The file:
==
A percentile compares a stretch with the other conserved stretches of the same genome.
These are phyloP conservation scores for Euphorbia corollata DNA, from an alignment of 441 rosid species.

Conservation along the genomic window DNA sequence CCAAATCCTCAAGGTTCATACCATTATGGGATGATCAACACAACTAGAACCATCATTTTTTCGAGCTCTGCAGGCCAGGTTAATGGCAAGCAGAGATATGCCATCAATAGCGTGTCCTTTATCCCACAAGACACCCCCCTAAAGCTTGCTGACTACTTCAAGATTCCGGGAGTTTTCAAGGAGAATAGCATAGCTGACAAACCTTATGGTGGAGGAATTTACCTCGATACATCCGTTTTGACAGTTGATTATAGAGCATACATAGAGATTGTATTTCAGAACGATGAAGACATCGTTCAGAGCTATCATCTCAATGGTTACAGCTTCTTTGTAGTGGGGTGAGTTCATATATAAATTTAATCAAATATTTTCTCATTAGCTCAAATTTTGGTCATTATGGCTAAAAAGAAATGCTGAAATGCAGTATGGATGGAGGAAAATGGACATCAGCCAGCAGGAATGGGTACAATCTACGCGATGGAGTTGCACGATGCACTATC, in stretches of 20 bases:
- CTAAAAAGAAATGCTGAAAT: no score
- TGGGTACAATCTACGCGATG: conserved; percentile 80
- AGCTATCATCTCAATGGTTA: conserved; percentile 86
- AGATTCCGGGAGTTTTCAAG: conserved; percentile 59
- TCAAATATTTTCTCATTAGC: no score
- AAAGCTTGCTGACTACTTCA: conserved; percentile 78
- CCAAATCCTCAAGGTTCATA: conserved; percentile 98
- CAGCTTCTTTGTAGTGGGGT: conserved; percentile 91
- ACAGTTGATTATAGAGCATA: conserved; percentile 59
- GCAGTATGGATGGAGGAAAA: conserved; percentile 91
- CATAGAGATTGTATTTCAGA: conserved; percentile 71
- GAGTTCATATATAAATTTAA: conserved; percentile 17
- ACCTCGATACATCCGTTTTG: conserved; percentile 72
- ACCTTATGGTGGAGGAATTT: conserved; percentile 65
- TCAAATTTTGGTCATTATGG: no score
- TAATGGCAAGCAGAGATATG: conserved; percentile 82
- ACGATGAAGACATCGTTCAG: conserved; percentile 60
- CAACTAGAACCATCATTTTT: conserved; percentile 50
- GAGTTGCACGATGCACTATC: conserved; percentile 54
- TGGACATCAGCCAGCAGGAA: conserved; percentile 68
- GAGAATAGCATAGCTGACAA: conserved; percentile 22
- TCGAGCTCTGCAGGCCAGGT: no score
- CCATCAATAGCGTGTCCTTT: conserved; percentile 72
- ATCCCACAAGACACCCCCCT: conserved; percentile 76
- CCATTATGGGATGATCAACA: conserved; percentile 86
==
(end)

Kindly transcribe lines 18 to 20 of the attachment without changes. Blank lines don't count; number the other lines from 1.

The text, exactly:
- TCAAATTTTGGTCATTATGG: no score
- TAATGGCAAGCAGAGATATG: conserved; percentile 82
- ACGATGAAGACATCGTTCAG: conserved; percentile 60